‘Drought is a na­tional dis­as­ter’

Afro Voice (Free State) - - POLITICS - DEN­NIS CRUYWAGEN news@the­newage.co.za

DECLAR­ING the drought a na­tional state of dis­as­ter, Co­op­er­a­tive Gov­er­nance and Tra­di­tional Af­fairs Min­is­ter Zweli Mkhize warned that de­spite high dam lev­els in Gaut­eng, North­ern Cape and Mpumalanga, the coun­try was not out of the woods yet.

“The re­clas­si­fi­ca­tion of this drought as a na­tional dis­as­ter des­ig­nated the pri­mary re­spon­si­bil­ity for the co­or­di­na­tion and man­age­ment of the dis­as­ter to the na­tional ex­ec­u­tive which must act in close co­op­er­a­tion with the other spheres of govern­ment to deal with the dis­as­ter and its con­se­quences,” Mkhize said.

“To­day we are an­nounc­ing the dec­la­ra­tion of the drought as a na­tional state of dis­as­ter.”

As­sess­ing the grip of the drought, he said at a me­dia brief­ing that coastal prov­inces such as the Western Cape, Eastern Cape and North­ern Cape were ex­pe­ri­enc­ing the worst ef­fects.

At this stage there was no in­di­ca­tion of rain­fall that would be more than 25mm for the Western and North­ern Cape prov­inces, ex­cept per­haps a low like­li­hood along the south coastal ar­eas.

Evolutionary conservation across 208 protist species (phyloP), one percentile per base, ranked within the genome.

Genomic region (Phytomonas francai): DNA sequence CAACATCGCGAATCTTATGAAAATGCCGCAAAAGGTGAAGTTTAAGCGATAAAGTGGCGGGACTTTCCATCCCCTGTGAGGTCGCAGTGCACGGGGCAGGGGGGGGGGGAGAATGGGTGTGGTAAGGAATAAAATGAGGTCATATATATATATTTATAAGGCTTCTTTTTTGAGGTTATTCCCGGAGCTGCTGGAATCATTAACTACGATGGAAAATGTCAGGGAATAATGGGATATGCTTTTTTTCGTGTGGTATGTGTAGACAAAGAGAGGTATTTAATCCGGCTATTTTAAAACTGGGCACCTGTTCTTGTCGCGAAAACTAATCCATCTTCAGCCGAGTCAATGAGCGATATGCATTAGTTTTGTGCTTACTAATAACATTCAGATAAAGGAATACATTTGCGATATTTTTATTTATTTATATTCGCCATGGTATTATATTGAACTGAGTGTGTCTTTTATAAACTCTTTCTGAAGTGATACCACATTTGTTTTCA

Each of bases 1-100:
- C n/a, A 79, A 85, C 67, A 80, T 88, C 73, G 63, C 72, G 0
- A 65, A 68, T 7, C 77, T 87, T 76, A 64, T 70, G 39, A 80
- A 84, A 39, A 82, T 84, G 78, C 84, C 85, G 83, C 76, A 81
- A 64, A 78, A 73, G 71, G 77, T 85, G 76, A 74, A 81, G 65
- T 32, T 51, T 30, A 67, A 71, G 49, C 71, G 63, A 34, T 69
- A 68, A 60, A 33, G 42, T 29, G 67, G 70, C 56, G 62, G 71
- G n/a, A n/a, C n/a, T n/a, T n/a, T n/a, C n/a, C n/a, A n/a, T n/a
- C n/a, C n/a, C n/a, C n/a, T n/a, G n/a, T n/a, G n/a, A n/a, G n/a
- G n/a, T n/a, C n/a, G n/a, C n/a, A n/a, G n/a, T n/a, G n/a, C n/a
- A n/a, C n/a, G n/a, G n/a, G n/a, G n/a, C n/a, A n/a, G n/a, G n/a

The Western Cape was also a win­ter rain­fall re­gion.

“It is ex­pected that some rain will start com­ing as early as April. Mea­sures taken to mit­i­gate the sit­u­a­tion in the prov­ince have no­tably started to bear fruit. These in­clude cur­tail­ment and re­stric­tions.”

Last week water lev­els in dams in South Africa im­proved by a frac­tion of a per­cent­age, in­creas­ing from at least 63.2% to 63.4%, he said yes­ter­day.

“De­spite the scarcity of rain, Gaut­eng has the high­est dam lev­els at 92.8%, fol­lowed by Mpumalanga at 77.9% and North­ern Cape at 67.9%.

These lev­els do not, how­ever, im­ply that these prov­inces are out of the woods in terms of drought con­di­tions as water scarcity re­mains a com­mon con­di­tion of most of our com­mu­ni­ties, call­ing for a change of be­hav­iour and the safe use of water.”

The Depart­ment of Water and San­i­ta­tion will con­tinue to mon­i­tor the lev­els of the 214 ma­jor dams. “This in­for­ma­tion is crit­i­cal in un­der­stand­ing the sit­u­a­tion around avail­abil­ity of water in the sys­tems to fa­cil­i­tate timeous in­ter­ven­tions.” Mkhize said that there were un­der­ly­ing fac­tors, which were ex­ac­er­bat­ing the drought sit­u­a­tion.

The govern­ment was work­ing hard to ad­dress the cri­sis. They in­cluded weak in­ter­gov­ern­men­tal re­la­tions ar­range­ments in devel­op­ment plan­ning and im­ple­men­ta­tion, age­ing in­fra­struc­ture, lack of op­er­a­tions and main­te­nance of in­fra­struc­ture, ca­pac­ity con­straints par­tic­u­larly with re­gard to tech­ni­cal ex­per­tise and the gov­er­nance chal­lenges in the water ser­vices au­thor­i­ties.

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